Friday night at the Pump came to life with the sound of bluegrass strings last Friday.
Before the headliners ‘The Often Herd’ solo Swindon-based musician Jol Rose took to the stage with guitar in hand and harmonica in mouth. Performing original ballads of folk songs, he wove heartfelt tales with a blend of feel-good boogie and more sombre tunes about the difficult emotions we face in today’s world. With a good level of crowd engagement, he gave insight into his songwriting, often with a comedic twist. Jol Rose’s new album ‘Zombieland’ is worth a look to support a great local musician. I particularly like the message behind his song ‘Thread to Heaven’.
The stage was then set for The Often Herd. They blew us away with their relentless skill.
With stringed instruments from fiddle and guitar to mandolin and double bass, they impressed all with their instrumental interplay which had even the most reserved in the audience clapping along. Their sound was energetic and took me away to the English countryside where I felt I belonged.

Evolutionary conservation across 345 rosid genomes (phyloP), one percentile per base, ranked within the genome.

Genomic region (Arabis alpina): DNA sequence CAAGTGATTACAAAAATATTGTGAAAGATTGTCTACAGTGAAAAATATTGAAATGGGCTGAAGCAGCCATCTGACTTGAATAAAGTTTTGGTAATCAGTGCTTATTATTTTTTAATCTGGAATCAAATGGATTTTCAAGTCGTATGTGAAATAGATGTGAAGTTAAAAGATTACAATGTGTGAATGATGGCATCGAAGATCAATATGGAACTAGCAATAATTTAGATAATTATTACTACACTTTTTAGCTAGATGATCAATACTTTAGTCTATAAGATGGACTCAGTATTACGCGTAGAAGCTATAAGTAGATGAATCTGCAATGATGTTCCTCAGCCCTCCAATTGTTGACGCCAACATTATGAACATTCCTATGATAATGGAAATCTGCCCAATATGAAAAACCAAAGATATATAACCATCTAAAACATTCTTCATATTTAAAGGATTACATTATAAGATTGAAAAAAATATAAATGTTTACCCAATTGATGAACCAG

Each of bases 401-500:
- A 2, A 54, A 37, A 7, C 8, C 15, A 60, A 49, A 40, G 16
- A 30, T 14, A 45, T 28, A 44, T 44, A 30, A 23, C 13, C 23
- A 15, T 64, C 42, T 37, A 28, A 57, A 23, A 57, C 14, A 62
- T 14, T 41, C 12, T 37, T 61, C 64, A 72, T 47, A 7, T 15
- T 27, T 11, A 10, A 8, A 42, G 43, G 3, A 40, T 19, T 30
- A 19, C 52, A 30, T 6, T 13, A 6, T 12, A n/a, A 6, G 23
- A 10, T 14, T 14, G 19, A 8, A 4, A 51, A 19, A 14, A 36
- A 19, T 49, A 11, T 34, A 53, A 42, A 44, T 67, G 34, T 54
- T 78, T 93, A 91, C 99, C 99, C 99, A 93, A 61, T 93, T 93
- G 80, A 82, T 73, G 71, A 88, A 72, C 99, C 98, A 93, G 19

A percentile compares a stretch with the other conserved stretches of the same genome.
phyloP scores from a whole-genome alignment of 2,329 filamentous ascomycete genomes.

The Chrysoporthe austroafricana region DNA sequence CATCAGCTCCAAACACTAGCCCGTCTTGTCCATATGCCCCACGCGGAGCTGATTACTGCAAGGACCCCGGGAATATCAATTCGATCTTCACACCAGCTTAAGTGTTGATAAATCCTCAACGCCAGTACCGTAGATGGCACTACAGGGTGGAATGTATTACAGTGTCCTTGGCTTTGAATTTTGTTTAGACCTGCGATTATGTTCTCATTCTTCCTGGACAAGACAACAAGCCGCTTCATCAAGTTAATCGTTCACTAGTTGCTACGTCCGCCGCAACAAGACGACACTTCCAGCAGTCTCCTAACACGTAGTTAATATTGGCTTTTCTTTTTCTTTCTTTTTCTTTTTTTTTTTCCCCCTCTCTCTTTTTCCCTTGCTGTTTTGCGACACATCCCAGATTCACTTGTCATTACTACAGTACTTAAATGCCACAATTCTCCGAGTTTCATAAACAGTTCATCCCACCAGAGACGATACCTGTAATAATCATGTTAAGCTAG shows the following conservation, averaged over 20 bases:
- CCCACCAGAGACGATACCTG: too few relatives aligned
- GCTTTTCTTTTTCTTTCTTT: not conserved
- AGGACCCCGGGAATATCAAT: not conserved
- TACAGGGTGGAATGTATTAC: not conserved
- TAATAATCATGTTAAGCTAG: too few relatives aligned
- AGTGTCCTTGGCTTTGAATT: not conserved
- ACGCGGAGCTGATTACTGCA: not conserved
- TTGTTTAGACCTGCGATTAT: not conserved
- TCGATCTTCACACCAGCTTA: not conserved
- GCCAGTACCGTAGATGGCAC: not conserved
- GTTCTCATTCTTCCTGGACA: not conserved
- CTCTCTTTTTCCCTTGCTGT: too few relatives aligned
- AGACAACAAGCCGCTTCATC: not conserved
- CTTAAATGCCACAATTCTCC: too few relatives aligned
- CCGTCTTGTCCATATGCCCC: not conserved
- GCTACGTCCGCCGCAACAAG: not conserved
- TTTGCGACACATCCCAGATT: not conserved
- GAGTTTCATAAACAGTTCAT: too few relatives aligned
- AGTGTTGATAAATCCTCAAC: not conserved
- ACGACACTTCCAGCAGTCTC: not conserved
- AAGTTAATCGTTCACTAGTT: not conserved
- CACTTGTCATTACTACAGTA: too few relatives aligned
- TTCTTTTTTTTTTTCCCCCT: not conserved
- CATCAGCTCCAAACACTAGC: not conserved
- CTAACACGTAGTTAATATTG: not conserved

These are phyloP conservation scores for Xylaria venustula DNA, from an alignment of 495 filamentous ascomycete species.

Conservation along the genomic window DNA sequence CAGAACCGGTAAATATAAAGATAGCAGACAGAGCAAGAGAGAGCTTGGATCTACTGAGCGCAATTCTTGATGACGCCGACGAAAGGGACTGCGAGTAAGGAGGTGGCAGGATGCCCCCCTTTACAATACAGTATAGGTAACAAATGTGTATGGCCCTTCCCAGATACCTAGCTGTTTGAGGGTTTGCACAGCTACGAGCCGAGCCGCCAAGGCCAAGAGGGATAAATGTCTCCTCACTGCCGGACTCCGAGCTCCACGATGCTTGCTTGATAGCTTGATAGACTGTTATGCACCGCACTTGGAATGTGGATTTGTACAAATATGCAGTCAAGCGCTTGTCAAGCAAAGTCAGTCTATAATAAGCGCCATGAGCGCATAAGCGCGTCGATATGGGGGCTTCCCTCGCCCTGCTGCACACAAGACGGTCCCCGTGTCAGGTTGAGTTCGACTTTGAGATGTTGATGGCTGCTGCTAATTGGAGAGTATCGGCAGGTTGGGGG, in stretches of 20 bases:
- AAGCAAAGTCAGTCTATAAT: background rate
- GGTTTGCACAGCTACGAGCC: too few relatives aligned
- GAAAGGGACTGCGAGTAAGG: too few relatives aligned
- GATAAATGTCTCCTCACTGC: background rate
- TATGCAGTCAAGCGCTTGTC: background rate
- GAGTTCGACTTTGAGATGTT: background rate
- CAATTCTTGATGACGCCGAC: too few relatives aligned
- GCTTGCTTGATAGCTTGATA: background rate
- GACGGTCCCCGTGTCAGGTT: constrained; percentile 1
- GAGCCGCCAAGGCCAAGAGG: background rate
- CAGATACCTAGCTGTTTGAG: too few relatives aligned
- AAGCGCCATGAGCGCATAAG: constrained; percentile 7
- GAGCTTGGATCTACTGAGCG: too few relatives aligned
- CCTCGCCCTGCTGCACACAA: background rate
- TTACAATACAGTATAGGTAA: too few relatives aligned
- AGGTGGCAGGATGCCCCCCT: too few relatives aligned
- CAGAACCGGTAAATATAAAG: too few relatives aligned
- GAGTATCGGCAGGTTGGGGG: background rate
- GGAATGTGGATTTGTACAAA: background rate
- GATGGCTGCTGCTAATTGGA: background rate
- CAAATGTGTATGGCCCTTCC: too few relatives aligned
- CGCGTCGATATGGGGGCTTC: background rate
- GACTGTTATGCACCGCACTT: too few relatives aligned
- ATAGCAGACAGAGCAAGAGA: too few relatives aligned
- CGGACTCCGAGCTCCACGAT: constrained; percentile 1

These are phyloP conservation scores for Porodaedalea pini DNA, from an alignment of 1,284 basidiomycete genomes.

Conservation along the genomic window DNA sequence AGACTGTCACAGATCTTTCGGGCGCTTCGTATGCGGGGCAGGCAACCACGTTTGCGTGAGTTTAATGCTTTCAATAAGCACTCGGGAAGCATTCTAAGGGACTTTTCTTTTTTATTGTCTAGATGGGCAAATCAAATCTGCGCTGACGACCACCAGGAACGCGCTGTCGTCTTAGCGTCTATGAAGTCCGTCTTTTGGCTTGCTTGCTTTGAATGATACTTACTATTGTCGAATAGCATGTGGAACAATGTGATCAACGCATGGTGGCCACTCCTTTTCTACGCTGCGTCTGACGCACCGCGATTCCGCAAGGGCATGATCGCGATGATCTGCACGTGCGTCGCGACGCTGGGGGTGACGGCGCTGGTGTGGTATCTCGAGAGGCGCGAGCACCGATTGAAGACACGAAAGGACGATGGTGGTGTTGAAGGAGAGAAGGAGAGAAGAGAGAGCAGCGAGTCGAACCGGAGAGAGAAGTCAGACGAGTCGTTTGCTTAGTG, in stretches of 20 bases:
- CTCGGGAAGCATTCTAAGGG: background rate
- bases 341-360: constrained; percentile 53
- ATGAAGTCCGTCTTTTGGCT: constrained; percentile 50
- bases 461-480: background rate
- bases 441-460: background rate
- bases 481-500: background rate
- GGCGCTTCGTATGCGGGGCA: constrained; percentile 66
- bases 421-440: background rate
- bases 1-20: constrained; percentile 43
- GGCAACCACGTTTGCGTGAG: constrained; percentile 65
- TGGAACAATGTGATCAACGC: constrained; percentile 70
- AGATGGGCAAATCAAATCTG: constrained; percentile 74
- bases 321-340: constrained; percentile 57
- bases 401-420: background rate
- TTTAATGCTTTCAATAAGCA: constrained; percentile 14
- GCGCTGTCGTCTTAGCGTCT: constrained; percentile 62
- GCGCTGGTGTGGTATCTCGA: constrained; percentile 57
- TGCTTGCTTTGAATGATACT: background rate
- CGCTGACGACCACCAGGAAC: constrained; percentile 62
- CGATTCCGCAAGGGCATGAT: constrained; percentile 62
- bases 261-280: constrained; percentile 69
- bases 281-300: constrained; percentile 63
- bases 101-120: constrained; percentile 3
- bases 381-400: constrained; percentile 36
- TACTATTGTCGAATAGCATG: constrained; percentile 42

Although their roots are in North England, they take inspiration from a variety of landscapes, mentioning the Alps in France and experiences in America. With smiles on their faces, and a range of bluegrass from psychedelic to more traditional folk, they truly caught my attention – and I have since been listening to them on Spotify!
I had never listened to bluegrass before The Often Herd, and now I love it. For a truly unbeatable experience, I would recommend seeing them live.
After the show, the band were incredibly approachable and were happy to chat to anyone, sharing some of their experiences and discussing the music. One audience member I spoke to said she was elated to have somewhere in Trowbridge where this kind of real music is played, and I couldn’t agree more. I’m happy to say that their names, as is tradition, have been signed into the Pump’s walls next to the other great artists that have performed here.
I hope more of their calibre come to visit.
This review was written by Alex Ransome, and poorly edited by Kieran J Moore.
Picture credit to Dave Pegg.